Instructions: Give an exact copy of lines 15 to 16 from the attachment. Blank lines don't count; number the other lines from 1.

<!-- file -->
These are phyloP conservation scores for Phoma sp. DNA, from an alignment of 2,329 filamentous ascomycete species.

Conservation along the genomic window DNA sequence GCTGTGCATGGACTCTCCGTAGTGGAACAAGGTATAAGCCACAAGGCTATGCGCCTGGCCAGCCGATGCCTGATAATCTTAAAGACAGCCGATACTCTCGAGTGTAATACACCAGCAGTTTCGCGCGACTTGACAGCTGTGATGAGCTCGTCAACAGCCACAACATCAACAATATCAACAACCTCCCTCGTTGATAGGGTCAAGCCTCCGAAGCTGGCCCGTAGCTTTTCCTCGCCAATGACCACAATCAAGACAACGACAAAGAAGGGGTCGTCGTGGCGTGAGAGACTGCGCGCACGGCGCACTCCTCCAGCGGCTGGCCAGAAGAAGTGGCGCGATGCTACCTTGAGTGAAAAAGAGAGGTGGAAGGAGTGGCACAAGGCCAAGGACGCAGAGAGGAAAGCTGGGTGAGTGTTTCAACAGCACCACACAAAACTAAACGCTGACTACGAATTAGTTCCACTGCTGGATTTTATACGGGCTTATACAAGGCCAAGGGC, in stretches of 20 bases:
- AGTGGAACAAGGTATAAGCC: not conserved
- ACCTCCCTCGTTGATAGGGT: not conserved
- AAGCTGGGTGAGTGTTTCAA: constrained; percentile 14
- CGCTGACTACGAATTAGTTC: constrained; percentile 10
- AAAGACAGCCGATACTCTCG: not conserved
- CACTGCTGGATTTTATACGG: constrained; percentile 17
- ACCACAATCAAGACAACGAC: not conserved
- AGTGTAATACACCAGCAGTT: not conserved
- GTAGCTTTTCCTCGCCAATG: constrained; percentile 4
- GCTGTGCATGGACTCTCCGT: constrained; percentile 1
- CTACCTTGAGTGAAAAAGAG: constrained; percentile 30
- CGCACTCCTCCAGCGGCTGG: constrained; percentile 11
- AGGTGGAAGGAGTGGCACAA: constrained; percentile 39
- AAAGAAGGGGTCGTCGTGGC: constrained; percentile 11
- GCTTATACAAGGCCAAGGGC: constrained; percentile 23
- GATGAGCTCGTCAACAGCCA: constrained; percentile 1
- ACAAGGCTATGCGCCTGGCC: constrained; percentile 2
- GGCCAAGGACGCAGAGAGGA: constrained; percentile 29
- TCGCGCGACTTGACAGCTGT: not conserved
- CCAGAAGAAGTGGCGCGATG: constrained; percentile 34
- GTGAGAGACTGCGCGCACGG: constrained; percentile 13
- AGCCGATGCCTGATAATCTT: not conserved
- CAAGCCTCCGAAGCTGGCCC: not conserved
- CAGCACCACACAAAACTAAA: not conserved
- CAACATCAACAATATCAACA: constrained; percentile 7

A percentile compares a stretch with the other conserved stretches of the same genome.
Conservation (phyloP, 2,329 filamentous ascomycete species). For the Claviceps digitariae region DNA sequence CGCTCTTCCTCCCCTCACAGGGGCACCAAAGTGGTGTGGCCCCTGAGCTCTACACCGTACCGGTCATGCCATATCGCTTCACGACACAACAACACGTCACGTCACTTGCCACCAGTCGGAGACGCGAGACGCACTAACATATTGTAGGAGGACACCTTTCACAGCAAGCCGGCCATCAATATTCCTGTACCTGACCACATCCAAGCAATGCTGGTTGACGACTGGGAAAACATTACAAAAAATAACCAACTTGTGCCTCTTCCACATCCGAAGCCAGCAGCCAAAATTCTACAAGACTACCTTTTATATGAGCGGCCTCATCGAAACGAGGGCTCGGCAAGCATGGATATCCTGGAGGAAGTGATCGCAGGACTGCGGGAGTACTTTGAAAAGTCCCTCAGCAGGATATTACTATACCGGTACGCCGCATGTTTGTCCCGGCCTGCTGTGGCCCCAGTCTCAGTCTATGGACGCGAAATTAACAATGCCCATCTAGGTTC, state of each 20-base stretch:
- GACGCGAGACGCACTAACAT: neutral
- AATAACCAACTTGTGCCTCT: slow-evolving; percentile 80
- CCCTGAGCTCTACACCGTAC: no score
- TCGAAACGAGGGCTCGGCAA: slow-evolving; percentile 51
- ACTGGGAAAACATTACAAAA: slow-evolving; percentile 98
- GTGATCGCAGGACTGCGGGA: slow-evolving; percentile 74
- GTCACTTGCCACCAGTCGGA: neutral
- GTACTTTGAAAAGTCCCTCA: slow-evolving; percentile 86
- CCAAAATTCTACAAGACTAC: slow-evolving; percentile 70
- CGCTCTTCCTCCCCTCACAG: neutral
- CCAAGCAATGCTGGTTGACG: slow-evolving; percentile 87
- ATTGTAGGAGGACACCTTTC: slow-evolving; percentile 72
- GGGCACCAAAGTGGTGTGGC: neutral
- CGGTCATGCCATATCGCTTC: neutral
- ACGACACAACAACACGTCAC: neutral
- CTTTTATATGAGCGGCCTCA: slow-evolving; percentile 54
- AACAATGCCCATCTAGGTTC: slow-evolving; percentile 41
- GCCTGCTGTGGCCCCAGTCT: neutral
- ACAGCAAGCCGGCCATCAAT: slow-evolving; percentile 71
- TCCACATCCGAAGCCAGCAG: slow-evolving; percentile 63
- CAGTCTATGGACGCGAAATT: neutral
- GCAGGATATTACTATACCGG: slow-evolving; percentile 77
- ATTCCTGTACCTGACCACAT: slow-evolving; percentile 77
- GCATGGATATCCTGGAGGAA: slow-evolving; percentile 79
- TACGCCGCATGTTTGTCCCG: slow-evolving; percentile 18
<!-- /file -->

- AGGTGGAAGGAGTGGCACAA: constrained; percentile 39
- AAAGAAGGGGTCGTCGTGGC: constrained; percentile 11